It is important to realize that we no longer need to wait for “duly constituted authority” to issue a proclamation. Your observations and mine are as valid as we make sure they are true.

    If we notice something and analyze it accurately, our analysis instantly becomes part of the fabric of knowledge that is accumulated on the web every microsecond.

    I first described this in my post describing a weblog is the ultimate power tool. Google it on my left sidebar.

  7. CedarFever says:


    It’s been awhile since I read it, but one of the key topics that jumped out at me in Peter F. Drucker’s “The Effective Executive” was the emphasis on reclamation and control of one’s professional time. I think this notion is something that directly addresses problems that Kim points out and as we become more connected to our work, the skill to tune out or disconnect (as Doug suggests) communication noise and to properly structure our working relationships and environments will be the key to our success and sanity.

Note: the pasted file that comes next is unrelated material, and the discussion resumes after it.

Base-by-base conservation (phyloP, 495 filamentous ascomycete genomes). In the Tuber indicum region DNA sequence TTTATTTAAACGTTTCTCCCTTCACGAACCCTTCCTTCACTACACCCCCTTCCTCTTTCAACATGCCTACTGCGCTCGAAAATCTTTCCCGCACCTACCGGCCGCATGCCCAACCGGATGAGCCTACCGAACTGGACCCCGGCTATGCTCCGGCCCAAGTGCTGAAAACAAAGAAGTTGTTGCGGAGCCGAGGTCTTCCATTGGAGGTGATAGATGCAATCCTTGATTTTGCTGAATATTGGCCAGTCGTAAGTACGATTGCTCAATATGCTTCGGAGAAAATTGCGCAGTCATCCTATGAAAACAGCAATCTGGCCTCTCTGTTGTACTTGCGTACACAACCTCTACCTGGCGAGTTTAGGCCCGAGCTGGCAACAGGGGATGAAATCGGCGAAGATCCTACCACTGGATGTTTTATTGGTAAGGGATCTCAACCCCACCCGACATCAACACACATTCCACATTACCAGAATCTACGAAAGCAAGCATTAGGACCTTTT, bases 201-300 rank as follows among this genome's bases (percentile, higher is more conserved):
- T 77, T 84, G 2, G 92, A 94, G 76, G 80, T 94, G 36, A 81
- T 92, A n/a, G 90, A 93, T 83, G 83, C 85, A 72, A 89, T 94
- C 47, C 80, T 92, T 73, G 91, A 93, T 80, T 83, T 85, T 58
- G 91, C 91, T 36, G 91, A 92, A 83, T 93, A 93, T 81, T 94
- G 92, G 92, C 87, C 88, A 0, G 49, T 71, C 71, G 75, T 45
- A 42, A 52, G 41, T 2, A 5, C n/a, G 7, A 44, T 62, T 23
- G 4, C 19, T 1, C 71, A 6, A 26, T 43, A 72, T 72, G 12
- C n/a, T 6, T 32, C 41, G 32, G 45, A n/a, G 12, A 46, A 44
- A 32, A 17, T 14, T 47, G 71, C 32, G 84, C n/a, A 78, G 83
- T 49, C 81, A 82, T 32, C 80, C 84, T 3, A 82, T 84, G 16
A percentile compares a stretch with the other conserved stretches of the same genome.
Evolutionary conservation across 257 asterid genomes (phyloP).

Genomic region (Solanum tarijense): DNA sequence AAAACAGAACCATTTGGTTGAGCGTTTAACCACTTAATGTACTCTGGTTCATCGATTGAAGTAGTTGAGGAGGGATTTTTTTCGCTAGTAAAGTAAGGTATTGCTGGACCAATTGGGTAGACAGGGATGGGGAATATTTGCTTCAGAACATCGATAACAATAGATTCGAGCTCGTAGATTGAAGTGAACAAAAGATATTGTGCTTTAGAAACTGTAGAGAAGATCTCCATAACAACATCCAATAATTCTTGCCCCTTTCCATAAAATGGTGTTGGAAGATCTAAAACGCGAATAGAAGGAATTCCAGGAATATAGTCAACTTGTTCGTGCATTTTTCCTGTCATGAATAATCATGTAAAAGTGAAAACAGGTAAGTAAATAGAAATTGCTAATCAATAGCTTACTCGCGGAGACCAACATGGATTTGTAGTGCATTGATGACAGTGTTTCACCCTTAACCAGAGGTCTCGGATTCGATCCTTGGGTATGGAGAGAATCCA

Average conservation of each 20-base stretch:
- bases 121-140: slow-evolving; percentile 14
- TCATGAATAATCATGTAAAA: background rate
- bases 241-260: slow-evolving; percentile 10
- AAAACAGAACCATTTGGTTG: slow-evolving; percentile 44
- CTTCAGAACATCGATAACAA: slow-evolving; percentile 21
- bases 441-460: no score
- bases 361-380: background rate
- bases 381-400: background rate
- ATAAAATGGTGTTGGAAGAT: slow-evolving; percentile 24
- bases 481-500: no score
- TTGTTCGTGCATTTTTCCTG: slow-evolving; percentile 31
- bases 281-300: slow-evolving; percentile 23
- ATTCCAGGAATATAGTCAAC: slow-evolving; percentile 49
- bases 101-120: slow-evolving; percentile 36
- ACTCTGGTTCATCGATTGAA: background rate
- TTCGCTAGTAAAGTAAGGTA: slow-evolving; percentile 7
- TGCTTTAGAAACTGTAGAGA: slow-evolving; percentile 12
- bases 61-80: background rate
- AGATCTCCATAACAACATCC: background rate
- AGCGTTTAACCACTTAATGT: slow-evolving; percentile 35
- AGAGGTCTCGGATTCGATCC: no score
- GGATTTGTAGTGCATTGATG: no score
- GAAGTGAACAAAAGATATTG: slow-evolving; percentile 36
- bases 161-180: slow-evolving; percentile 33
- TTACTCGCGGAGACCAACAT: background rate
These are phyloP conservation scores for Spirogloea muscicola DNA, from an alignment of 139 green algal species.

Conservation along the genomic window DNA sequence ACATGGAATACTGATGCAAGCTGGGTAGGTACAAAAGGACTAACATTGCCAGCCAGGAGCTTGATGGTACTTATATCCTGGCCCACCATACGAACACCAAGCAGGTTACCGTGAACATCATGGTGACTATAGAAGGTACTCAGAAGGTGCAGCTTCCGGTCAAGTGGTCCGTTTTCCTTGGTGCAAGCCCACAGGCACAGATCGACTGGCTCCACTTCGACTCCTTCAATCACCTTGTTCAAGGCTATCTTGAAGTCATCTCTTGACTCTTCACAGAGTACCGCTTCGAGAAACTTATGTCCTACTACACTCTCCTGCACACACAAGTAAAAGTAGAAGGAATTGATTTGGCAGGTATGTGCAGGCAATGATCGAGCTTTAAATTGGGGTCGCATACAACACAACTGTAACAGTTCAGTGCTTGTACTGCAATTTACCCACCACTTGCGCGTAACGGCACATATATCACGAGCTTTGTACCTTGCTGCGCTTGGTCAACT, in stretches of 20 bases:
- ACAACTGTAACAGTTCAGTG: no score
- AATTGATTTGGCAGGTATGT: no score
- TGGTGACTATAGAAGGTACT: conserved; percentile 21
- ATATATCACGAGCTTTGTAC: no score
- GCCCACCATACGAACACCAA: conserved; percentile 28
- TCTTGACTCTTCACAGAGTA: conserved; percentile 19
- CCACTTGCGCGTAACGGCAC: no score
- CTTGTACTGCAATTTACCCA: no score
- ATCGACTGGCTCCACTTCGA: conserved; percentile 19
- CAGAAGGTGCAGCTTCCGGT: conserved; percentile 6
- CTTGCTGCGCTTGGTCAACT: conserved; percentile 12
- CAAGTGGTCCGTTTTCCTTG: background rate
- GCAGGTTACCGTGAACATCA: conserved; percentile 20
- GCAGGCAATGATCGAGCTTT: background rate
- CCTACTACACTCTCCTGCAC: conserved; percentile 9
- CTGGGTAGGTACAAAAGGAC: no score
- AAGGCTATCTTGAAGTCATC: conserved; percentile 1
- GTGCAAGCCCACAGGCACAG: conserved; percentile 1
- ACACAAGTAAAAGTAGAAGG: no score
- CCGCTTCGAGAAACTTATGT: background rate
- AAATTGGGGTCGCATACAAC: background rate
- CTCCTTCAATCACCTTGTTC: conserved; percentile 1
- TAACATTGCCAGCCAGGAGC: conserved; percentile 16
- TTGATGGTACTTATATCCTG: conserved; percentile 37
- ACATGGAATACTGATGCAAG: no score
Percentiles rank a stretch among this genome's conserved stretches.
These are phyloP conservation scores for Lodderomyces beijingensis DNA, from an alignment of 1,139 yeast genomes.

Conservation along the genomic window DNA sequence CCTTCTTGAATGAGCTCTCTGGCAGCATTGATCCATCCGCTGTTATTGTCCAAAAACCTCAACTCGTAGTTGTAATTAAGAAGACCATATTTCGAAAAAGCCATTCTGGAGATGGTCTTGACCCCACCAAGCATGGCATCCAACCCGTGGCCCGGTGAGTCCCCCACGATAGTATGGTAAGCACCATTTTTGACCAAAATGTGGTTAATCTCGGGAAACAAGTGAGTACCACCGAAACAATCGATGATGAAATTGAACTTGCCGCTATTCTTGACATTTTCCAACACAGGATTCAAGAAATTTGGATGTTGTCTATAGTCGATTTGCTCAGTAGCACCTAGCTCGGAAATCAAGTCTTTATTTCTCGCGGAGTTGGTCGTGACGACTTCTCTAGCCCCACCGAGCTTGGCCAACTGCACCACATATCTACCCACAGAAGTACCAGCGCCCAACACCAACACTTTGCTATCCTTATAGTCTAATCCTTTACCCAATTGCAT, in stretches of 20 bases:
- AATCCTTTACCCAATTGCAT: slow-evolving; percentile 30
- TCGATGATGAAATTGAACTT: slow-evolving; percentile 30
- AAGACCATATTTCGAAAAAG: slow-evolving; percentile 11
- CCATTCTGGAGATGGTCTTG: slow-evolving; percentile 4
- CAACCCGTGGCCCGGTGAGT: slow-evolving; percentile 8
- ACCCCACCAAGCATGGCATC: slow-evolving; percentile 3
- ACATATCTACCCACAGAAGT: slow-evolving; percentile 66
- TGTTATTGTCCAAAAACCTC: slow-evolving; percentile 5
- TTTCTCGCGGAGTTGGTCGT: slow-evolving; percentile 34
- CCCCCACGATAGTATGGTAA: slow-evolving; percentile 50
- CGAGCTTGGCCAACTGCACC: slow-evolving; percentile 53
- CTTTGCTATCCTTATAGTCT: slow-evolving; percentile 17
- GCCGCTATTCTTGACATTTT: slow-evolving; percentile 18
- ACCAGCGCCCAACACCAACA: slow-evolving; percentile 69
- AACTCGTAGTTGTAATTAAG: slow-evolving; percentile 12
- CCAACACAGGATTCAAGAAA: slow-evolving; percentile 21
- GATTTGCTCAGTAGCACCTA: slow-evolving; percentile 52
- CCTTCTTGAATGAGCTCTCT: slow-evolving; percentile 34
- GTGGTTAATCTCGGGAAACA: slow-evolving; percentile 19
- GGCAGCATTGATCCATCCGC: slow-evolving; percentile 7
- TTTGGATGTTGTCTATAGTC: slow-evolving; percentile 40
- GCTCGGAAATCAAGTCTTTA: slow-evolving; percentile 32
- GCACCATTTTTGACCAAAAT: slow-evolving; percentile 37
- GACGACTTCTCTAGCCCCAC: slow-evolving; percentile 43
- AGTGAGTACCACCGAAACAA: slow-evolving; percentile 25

8. There is no doubt that the crux of the problem is that some large corporations are still trying to live the information age in the pre-information age culture (grandpa’s).

    But there are plenty of hopeful signs of large companies successfully making the transition as well. One that comes to mind is Toyota, they are leading the charge in lean thinking, creating better product economically in a sustainable manner. (Fortune magazine’s latest issue has a nice article on the current CEO and how philosophy drives the company.)

    It does not seem to really be an issue of too much work or complexity, humans are remarkably adaptable and resourceful. The issue really seems to be leadership – don’t ask employees to work more… ask them to work differently, those that don’t will go the way of the dinosaur.

    TITLE: Speeding where?
    URL: http://bermans.blogs.com/opinion/2005/02/speeding_where.html
    BLOG NAME: My kids’ Dad
    DATE: 02/07/2005 12:47:46 AM
    David St Lawrence has a thought provoking blog on the sustainability of the pace modern corporate life. Are humans incapable of working at the speed of the Internet? TM Lutas posts on Barnett’s criticism of Bush’s State of the Union
    TITLE: That ratty rat race
    URL: http://www.snappingturtle.net/jmc/tmblog/archives/005200.html
    BLOG NAME: Flit(tm)
    DATE: 02/06/2005 05:32:43 PM
    Bombarded by demands far in excess of what was true in the past, we lose perspective, we make poor decisions, we are frazzled. Sounds like we need better support systems that generate less noise to signal. More on this theme…